Monday, 7 November 2011

"Badge Engineering" in the 18th Century?

I recently noticed that the word KOVER in the centre of the dial of my own Kover watch (No. 7629) did not align centrally with the 60 / XII. Here is a rather poor image that does, however, show this misalignment.

I thought this a little odd until I realized that the centre part of the dial is a separate part and can, in fact, be rotated by applying a gentle torque. I guess that, when new, the centre dial was correctly aligned and it has moved over the last 250 years!

I notice that the centre part on the beautifully preserved Watch No. 8346 appears also to be very slightly misaligned (although this could be distortion in the photograph). The centre part also includes the word LONDON which mine does not.
I have speculated whether the dial maker supplied the same "Champlève" outer dial to several different watch assemblers, who added their own branding in the centre part of the dial - an early form of "Badge Engineering". Or did the watch assembler want to keep full control over branding whilst maintaining the flexibility to procure the outer dials from multiple sources?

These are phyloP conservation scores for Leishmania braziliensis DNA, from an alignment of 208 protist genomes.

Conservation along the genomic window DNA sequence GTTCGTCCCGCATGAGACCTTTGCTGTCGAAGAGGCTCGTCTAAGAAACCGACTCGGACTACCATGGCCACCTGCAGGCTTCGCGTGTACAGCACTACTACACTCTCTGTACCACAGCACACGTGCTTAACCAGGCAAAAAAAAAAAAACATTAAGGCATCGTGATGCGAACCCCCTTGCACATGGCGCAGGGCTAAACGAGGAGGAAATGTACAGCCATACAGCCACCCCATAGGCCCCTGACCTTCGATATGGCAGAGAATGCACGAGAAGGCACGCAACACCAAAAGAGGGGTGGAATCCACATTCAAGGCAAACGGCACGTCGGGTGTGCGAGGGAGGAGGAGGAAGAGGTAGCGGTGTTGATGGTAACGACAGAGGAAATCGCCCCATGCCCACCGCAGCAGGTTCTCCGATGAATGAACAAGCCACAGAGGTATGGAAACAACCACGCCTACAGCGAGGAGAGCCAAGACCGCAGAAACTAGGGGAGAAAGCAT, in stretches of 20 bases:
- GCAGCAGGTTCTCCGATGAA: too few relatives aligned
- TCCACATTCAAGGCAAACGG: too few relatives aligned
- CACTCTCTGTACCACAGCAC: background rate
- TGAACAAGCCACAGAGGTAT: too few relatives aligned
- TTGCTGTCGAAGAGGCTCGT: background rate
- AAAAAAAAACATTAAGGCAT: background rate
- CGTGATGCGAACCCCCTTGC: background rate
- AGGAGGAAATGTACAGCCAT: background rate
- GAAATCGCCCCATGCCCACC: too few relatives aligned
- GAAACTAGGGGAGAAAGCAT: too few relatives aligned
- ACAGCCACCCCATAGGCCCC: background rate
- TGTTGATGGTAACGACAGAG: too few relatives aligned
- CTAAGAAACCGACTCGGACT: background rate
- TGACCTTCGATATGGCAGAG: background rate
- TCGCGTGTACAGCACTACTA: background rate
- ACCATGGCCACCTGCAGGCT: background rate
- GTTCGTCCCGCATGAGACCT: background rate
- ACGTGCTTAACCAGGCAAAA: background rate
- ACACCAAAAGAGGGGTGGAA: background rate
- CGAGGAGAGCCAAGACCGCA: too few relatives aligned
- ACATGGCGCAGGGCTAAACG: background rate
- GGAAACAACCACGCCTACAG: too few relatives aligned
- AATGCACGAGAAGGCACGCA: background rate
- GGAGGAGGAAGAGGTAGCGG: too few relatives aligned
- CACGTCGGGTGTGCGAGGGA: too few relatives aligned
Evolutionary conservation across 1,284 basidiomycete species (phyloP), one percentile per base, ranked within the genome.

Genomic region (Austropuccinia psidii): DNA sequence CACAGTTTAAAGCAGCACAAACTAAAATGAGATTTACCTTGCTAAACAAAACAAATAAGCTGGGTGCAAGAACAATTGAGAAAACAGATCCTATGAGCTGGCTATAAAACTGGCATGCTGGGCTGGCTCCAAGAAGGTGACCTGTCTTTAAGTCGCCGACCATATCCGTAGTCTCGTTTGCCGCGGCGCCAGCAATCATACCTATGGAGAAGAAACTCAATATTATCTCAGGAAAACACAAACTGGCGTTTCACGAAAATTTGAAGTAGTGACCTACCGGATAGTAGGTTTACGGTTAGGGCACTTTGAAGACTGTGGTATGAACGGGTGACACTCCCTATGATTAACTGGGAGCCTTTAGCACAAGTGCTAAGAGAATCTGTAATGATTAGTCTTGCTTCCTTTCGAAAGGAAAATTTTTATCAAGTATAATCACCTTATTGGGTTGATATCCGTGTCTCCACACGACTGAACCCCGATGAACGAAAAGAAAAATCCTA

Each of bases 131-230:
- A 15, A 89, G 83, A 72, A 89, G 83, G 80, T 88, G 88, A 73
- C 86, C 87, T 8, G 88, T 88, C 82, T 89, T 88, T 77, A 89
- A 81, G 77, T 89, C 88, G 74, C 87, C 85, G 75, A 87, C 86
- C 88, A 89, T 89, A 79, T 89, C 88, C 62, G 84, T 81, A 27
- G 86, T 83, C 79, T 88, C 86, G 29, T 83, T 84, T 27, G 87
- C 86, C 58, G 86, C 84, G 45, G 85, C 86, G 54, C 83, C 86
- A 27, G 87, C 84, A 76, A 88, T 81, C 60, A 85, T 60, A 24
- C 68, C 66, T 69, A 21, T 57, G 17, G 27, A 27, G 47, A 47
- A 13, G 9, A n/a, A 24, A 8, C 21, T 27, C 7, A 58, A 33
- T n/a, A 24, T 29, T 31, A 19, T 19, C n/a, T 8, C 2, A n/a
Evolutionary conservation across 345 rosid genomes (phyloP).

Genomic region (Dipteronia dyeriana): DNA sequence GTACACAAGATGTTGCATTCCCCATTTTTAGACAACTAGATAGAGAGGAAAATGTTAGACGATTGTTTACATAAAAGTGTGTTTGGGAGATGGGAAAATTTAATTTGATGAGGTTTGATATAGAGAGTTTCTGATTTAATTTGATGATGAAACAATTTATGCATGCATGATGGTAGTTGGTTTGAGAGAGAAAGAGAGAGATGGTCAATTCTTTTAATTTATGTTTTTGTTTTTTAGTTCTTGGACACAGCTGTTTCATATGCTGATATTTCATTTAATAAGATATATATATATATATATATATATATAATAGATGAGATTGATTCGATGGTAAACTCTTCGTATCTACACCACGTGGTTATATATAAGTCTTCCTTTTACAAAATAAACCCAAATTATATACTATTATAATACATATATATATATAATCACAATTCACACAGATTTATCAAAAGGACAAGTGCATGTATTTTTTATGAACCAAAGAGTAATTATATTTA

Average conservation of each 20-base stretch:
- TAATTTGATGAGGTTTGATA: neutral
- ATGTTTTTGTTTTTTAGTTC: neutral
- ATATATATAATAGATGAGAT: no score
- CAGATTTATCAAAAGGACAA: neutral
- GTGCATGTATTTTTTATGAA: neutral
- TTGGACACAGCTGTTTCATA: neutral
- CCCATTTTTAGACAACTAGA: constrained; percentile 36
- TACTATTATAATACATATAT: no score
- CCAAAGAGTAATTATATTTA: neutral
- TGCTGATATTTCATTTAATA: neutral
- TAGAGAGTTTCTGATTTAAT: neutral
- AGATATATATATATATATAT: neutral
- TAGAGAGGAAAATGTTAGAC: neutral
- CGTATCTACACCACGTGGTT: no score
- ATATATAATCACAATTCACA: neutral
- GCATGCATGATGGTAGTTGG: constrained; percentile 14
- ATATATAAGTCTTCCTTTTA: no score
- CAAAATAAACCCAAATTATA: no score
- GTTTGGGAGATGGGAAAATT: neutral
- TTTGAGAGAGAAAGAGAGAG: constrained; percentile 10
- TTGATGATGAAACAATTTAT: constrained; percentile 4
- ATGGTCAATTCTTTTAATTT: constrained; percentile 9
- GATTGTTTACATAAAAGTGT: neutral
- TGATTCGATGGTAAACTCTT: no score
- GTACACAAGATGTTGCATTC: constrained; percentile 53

I must do a little research to see if I can discover identical "Champlève" outer dials on watches signed other than Kover.

Readers' comments would be appreciated - maybe there's an obvious and completely different reason that I've missed.

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